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3000 Nights (Mai Masri, 2015) Online Screening + Discussion

Venue: Online

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Mai Masri’s feature film 3000 Nights (2015) will be made available via the BIMI Screening Room for 24 hours, please find a link to the film:

A discussion with the director, which will take place at 18:00 on Friday 29 October from this link: 


3000 Nights is based on the intimate and collective stories of Palestinian women prisoners; a story built around several real events and people Mai met over thirty years of film-making. Victoria Brittain (author of Love and Resistance in the Films of Mai Masri, 2020) writes that 3000 Nights is ‘the most ambitious and fullest expression of Mai’s life long preoccupations with two central themes of the Palestinian experience: incarceration, and the role of women, as mothers, as political actors and as fighters.’ 


Although set in the 1980s, the film reflects an ongoing reality, which we can find in unfolding news of Palestinian political prisoners[1] and the recent experience of Anhar al-Deek[2]. In Mai’s own words, she wants to show ‘not only the pain and suffering, but also the sense of community, resilience and creativity of the Palestinian women prisoners that empowers them to endure and maintain hope.’[3]


3000 Nights will be made available to watch 24 hours prior to the discussion. The film and other films of Mai Masri’s will soon be available on Netflix. 


For the event, journalist and writer Victoria Brittain will chair a conversation between Mai Masri, Professor Hamid Dabashi and  Sahar Francis, lawyer and General Director of Adameer Prisoner Support and Human Rights Association in Ramallah. We are excited to welcome these speakers, whose shared experience and knowledge holds the promise of an illuminating evening.


Mai Masri


Mai Masri is a Palestinian filmmaker, director and producer, who studied at San Francisco State University, USA. Her films are screened worldwide and have won over 90 awards. Primarily documentaries, their focus is on the everyday experiences of women and children living in Lebanon and occupied Palestinian territories. Her feature film, 3000 Nights (2015) had its world premiere at Toronto International Film Festival and won 28 awards. Mai worked closely with her late husband filmmaker, Jean Chamoun and earned international acclaim with her films, which include Under the Rubble (1983), War Generation (1989), Suspended Dreams (1992), Children of Shatila (1998) and 33 Days (2007).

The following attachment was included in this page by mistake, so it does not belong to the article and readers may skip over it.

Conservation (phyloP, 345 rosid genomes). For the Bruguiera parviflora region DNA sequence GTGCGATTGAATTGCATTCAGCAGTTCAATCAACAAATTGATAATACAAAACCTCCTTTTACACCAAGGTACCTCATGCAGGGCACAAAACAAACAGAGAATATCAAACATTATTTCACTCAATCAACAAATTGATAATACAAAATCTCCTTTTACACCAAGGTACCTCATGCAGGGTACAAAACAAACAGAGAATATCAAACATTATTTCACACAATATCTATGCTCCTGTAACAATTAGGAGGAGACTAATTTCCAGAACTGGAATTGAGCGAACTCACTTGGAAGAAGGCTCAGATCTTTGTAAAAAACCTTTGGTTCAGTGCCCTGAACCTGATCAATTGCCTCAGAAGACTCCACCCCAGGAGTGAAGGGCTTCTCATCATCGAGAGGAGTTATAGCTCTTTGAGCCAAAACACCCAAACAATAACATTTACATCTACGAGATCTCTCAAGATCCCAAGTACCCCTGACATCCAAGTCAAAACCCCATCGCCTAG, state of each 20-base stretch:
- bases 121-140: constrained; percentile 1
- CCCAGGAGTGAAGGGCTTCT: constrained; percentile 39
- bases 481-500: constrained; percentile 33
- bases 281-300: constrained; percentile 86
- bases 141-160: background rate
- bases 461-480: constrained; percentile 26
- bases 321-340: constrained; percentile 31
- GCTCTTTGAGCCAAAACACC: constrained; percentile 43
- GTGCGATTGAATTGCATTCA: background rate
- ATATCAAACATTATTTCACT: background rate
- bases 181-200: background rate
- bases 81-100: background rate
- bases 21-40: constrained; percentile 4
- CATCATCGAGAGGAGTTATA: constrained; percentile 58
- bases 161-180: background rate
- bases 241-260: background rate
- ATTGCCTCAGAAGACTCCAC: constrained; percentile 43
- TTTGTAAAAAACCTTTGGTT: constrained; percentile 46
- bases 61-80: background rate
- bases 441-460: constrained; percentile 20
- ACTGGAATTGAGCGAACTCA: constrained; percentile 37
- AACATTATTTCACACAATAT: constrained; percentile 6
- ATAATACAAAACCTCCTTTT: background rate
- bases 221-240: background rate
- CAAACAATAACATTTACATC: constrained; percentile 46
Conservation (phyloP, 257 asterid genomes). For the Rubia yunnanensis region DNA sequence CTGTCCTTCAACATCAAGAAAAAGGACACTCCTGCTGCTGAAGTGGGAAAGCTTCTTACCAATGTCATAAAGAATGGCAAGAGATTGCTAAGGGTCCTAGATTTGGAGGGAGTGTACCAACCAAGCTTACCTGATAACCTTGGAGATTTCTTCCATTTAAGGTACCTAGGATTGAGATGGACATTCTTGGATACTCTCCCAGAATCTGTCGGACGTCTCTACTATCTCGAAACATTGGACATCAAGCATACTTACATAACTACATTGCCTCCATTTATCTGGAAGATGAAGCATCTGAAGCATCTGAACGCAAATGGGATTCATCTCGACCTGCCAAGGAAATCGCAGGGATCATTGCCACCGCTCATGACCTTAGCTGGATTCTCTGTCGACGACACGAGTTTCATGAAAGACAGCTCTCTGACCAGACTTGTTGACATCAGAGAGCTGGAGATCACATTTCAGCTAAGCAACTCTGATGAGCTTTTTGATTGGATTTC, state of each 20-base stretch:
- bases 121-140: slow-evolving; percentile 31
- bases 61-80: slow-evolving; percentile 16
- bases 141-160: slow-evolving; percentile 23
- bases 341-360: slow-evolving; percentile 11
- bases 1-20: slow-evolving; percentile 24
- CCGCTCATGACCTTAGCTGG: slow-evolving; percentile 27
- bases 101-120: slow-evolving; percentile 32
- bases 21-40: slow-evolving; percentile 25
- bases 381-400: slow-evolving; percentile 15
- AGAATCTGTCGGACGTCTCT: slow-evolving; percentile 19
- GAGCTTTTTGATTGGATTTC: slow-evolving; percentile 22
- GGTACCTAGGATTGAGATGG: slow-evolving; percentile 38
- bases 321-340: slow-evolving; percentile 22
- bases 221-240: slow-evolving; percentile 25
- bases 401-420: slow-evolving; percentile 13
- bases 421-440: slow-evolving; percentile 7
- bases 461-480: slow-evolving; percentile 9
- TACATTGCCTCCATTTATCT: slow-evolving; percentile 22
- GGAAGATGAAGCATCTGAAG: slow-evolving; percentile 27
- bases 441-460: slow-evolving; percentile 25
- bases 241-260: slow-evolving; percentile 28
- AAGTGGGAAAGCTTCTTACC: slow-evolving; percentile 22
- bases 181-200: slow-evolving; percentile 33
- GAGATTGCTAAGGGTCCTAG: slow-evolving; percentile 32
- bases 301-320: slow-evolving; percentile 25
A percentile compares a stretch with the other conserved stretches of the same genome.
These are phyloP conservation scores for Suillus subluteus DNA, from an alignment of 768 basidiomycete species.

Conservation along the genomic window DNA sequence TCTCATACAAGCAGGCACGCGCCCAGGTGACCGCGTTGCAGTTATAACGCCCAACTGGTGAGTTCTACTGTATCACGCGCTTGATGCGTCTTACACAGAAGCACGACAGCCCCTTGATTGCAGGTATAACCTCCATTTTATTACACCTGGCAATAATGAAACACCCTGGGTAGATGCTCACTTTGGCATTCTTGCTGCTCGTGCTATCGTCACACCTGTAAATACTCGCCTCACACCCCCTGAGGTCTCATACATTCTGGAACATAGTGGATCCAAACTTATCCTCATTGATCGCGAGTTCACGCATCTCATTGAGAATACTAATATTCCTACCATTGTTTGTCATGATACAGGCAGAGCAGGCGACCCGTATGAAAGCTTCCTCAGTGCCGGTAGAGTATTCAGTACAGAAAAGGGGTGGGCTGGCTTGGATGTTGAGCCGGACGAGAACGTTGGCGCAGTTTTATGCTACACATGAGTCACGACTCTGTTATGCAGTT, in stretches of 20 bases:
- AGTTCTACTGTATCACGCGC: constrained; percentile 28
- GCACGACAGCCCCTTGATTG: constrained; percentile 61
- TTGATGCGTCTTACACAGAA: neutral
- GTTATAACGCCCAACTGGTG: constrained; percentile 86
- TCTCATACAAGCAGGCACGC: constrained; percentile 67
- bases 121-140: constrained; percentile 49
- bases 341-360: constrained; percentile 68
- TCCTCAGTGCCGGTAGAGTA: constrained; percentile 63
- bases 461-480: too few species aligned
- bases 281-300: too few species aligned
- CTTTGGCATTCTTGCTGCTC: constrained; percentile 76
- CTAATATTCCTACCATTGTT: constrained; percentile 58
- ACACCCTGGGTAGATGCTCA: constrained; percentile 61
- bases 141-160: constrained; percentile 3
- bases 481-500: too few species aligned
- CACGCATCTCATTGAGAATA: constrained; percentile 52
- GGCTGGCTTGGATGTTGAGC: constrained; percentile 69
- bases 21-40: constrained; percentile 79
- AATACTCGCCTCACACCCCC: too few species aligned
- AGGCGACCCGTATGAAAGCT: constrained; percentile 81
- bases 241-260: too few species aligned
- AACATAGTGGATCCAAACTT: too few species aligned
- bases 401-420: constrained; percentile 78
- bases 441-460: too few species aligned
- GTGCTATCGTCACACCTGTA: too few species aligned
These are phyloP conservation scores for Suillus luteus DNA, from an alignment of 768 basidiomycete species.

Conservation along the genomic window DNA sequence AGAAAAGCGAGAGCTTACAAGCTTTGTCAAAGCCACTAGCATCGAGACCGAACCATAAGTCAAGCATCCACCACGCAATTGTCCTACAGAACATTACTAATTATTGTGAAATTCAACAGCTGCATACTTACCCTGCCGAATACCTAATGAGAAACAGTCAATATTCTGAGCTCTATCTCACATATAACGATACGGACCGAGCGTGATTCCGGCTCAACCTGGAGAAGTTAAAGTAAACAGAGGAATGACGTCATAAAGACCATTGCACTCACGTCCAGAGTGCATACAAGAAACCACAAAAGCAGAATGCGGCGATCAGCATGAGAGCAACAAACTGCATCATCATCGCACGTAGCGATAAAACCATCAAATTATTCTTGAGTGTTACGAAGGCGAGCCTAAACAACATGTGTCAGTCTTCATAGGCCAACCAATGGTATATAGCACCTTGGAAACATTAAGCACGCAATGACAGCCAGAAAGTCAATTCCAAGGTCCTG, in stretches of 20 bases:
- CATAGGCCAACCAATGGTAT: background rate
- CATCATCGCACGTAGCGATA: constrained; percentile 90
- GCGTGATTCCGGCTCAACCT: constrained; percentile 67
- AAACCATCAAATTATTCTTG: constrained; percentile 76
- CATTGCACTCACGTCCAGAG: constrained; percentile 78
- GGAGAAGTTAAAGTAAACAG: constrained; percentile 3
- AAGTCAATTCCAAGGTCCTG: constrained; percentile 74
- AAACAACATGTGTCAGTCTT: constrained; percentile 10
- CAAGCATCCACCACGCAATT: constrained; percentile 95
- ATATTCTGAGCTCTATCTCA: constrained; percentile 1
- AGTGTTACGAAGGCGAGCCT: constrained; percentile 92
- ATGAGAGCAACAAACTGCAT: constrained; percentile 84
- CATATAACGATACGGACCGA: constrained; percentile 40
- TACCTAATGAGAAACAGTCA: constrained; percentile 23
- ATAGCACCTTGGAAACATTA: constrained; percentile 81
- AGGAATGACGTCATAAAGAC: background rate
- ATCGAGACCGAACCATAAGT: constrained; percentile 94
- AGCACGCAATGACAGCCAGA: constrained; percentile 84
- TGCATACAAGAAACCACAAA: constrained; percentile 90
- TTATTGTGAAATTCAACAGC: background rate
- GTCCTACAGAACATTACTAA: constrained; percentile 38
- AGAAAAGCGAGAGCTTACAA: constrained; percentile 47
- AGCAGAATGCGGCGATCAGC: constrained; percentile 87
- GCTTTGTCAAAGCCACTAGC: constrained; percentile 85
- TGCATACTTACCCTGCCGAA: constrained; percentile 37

Hamid Dabashi


Hamid Dabashi is the Hagop Kevorkian Professor of Iranian Studies and Comparative Literature at Columbia University. He received a dual Ph.D. in Sociology of Culture and Islamic Studies from the University of Pennsylvania in 1984, followed by a postdoctoral fellowship at Harvard University. Professor Dabashi has taught and delivered lectures in many North American, European, Arab, and Iranian universities.

Professor Dabashi has written 22 books, edited four, and contributed chapters to many more. He is also the author of over 100 essays, articles and book reviews on subjects ranging from Iranian Studies, medieval and modern Islam, and comparative literature to world cinema and the philosophy of art (trans-aesthetics). His books include Close Up: Iranian Cinema, Past, Present, Future (2001); Masters and Masterpieces of Iranian Cinema (2007); and an edited volume, Dreams of a Nation: On Palestinian Cinema (2006).


Victoria Brittain


Victoria Brittain is a British journalist and author, living and working for many years in Africa, Washington, and Saigon, including over 20 years at The Guardian, where she was an associate foreign editor. Brittain has reported from more than two dozen African countries, as well as the Middle East, particularly Palestine and Lebanon, and Cuba. A notable campaigner for human rights, her activist writings and work encompass books, plays and broadcasts. Her plays and books include: Guantanamo (Tricycle Theatre, 2004), with Gillian Slovo; The Meaning of Waiting (Purcell Room, Southbank Centre, 2010); Shadow Lives: The Forgotten Women of the War on Terror (2013) and Love and Resistance in the Films of Mai Masri (2020). Brittain is a trustee of Prisoners of Conscience[4] and the Palestine Book Awards, and was a founder member of the annual Palestine Festival of Literature[5].

Sahar Francis


Since 2006, Sahar Francis has been the General Director of Ramallah-based Addameer Prisoner Support and Human Rights Association, a Palestinian NGO providing legal and advocacy support to Palestinian political prisoners in Israeli and Palestinian prisons. An attorney by training, she joined the association in 1998, first as a human rights lawyer, then as head of the Legal Unit. With over sixteen years of human rights experience, including human rights counseling and representation, Francis also was on the Board of Defence for Children International – Palestine Section for 4 years, and currently sits on the Board of the Union of Agricultural Work Committees.



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